Preparation of an isocyanate-free composite coating

A new study focuses on a composite coating with controlled molecular architecture and describes a new convergent approach to functional macromolecules.

Organic additives initially improved the interfacial stability of titanium-treated substrates.  Image source: mohamed Hassan - Pixabay (symbol image).

Isocyanate-free composite coatings can improve radiative cooling, energy storage and harvesting applications. The new study reports the development and use of a isocyanate-free green surface coating(GSC) matrix derived from (2,2,6,6-tetramethylpiperidin-1-yl)oxy radical (TEMPO)-oxidised cellulose-(3-Aminopropyl)trimethoxysilane (APTMS)-ZnO nanoparticles-green polymer matrix that possesses upto ∼220 °C thermal stability.

The GSC exhibited excellent UV block and IR active capacity while achieving good coating hardness. The NMR, TGA-DTG and Pencil hardness studies revealed that this attribute by GSC was due to the formation of uniform crosslinking and reinforcement network. Using electrochemical impedance spectroscopy, the GSC had a low resistance. A high charge transfer resistance of ∼15.826 kΩ was measured using electrochemical impedance spectroscopy for the GSC, high enough to attenuate photon radiation, making GSC material stable for application.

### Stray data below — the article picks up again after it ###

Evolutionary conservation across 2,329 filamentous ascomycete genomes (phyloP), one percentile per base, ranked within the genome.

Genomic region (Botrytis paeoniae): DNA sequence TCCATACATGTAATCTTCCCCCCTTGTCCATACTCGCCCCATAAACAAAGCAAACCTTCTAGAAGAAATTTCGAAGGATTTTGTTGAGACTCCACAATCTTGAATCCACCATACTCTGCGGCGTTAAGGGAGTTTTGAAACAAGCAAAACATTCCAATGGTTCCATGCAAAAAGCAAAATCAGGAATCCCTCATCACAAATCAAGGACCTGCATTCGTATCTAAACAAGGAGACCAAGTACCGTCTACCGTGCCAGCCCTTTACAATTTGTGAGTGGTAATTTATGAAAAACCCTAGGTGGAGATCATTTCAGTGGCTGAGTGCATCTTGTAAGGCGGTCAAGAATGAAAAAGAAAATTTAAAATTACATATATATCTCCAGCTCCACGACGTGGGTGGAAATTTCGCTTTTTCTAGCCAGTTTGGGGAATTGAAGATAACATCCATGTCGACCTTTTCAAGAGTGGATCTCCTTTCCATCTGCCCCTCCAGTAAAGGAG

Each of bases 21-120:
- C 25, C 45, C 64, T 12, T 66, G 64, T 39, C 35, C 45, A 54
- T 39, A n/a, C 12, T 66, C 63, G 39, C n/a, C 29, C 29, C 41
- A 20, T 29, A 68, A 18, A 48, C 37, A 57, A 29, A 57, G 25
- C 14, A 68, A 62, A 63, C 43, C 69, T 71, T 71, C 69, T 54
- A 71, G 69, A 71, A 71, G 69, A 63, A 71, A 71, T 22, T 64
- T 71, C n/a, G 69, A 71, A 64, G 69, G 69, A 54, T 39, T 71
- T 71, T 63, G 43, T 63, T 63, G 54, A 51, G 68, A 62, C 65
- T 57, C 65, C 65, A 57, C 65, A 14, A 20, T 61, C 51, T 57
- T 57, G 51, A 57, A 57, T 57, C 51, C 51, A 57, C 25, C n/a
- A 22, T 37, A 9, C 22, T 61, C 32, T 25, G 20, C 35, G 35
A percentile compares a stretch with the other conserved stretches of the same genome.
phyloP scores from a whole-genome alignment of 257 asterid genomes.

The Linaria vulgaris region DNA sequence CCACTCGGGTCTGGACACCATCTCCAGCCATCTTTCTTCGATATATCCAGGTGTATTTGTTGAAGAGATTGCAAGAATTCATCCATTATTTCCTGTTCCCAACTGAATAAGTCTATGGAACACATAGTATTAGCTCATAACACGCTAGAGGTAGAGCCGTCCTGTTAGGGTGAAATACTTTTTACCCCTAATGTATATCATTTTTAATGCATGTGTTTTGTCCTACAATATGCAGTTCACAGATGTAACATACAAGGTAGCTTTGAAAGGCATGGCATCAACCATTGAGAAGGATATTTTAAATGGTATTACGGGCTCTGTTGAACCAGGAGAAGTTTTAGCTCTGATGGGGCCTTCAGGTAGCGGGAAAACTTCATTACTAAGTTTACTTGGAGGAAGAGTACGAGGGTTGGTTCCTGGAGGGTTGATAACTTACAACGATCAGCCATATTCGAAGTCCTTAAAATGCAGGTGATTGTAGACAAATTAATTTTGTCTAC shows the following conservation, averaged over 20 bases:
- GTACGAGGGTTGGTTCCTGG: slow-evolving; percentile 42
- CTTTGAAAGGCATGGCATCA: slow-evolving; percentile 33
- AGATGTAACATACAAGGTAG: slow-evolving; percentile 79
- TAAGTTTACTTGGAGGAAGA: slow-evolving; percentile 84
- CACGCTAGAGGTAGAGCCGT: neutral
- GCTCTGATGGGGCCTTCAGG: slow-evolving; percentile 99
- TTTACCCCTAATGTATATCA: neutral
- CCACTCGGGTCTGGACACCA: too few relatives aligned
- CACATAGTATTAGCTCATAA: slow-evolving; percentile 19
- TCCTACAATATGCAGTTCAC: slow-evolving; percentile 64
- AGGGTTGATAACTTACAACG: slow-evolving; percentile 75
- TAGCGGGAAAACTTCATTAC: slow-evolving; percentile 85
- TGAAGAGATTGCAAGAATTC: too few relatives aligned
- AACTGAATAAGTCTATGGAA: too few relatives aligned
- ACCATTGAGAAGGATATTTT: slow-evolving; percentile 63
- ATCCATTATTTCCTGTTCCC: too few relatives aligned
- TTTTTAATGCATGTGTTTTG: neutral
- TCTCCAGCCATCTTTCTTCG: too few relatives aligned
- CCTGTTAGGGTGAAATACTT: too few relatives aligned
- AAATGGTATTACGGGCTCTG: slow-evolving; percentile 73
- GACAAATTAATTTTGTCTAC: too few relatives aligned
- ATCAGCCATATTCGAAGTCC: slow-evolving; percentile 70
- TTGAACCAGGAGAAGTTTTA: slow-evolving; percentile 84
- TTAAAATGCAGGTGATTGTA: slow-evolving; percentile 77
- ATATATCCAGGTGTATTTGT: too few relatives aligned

Green material in energy applications

Also, UV-weathering study was performed to investigate coating stability of the GSC. As the scientists report, this is the first time application of TEMPO-cellulose based reinforcement of the green polymer matrix for the development of GSC through convergent approach to functional macromolecules.

The study opens an opportunity of utilising green material in energy applications, especially in windows shielding by a sufficient attenuation of photon radiations.

The study has been published in Progress in Organic Coatings, Volume 151, February 2021.

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